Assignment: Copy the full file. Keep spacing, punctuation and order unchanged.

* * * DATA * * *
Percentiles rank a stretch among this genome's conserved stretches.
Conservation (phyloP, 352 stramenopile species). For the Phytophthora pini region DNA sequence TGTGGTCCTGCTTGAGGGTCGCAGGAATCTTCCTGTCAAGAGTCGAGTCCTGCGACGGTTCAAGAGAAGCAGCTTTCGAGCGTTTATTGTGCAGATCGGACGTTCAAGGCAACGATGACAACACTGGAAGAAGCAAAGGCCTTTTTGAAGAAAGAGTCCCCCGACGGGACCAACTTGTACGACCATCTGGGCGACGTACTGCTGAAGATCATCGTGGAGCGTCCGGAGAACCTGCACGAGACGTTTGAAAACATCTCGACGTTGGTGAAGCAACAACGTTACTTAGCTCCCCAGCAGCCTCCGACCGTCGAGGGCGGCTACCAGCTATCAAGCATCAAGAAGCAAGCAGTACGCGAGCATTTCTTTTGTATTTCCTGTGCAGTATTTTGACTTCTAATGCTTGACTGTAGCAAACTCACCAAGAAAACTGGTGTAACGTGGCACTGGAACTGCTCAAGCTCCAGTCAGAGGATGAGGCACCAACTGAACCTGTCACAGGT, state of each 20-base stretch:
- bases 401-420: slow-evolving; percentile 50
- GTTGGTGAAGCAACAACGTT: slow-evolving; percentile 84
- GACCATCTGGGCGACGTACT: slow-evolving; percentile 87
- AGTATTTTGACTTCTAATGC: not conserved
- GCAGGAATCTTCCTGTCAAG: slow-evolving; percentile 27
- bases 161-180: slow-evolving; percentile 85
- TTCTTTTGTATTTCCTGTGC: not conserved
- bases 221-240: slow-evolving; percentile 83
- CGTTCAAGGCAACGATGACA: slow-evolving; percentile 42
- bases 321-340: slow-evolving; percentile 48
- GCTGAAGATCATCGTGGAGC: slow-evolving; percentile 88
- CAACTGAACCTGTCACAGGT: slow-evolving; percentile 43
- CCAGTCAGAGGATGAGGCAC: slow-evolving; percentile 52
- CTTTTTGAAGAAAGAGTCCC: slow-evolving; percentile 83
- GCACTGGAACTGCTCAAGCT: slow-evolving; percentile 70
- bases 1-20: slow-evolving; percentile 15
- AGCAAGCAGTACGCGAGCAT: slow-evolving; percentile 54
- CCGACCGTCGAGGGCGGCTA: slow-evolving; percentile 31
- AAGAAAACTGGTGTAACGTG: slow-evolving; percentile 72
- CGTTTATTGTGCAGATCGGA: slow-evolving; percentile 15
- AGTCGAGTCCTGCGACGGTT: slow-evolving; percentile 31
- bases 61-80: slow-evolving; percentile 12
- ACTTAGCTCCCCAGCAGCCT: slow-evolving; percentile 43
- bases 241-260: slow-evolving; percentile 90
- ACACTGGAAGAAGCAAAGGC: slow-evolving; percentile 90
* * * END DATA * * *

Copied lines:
Percentiles rank a stretch among this genome's conserved stretches.
Conservation (phyloP, 352 stramenopile species). For the Phytophthora pini region DNA sequence TGTGGTCCTGCTTGAGGGTCGCAGGAATCTTCCTGTCAAGAGTCGAGTCCTGCGACGGTTCAAGAGAAGCAGCTTTCGAGCGTTTATTGTGCAGATCGGACGTTCAAGGCAACGATGACAACACTGGAAGAAGCAAAGGCCTTTTTGAAGAAAGAGTCCCCCGACGGGACCAACTTGTACGACCATCTGGGCGACGTACTGCTGAAGATCATCGTGGAGCGTCCGGAGAACCTGCACGAGACGTTTGAAAACATCTCGACGTTGGTGAAGCAACAACGTTACTTAGCTCCCCAGCAGCCTCCGACCGTCGAGGGCGGCTACCAGCTATCAAGCATCAAGAAGCAAGCAGTACGCGAGCATTTCTTTTGTATTTCCTGTGCAGTATTTTGACTTCTAATGCTTGACTGTAGCAAACTCACCAAGAAAACTGGTGTAACGTGGCACTGGAACTGCTCAAGCTCCAGTCAGAGGATGAGGCACCAACTGAACCTGTCACAGGT, state of each 20-base stretch:
- bases 401-420: slow-evolving; percentile 50
- GTTGGTGAAGCAACAACGTT: slow-evolving; percentile 84
- GACCATCTGGGCGACGTACT: slow-evolving; percentile 87
- AGTATTTTGACTTCTAATGC: not conserved
- GCAGGAATCTTCCTGTCAAG: slow-evolving; percentile 27
- bases 161-180: slow-evolving; percentile 85
- TTCTTTTGTATTTCCTGTGC: not conserved
- bases 221-240: slow-evolving; percentile 83
- CGTTCAAGGCAACGATGACA: slow-evolving; percentile 42
- bases 321-340: slow-evolving; percentile 48
- GCTGAAGATCATCGTGGAGC: slow-evolving; percentile 88
- CAACTGAACCTGTCACAGGT: slow-evolving; percentile 43
- CCAGTCAGAGGATGAGGCAC: slow-evolving; percentile 52
- CTTTTTGAAGAAAGAGTCCC: slow-evolving; percentile 83
- GCACTGGAACTGCTCAAGCT: slow-evolving; percentile 70
- bases 1-20: slow-evolving; percentile 15
- AGCAAGCAGTACGCGAGCAT: slow-evolving; percentile 54
- CCGACCGTCGAGGGCGGCTA: slow-evolving; percentile 31
- AAGAAAACTGGTGTAACGTG: slow-evolving; percentile 72
- CGTTTATTGTGCAGATCGGA: slow-evolving; percentile 15
- AGTCGAGTCCTGCGACGGTT: slow-evolving; percentile 31
- bases 61-80: slow-evolving; percentile 12
- ACTTAGCTCCCCAGCAGCCT: slow-evolving; percentile 43
- bases 241-260: slow-evolving; percentile 90
- ACACTGGAAGAAGCAAAGGC: slow-evolving; percentile 90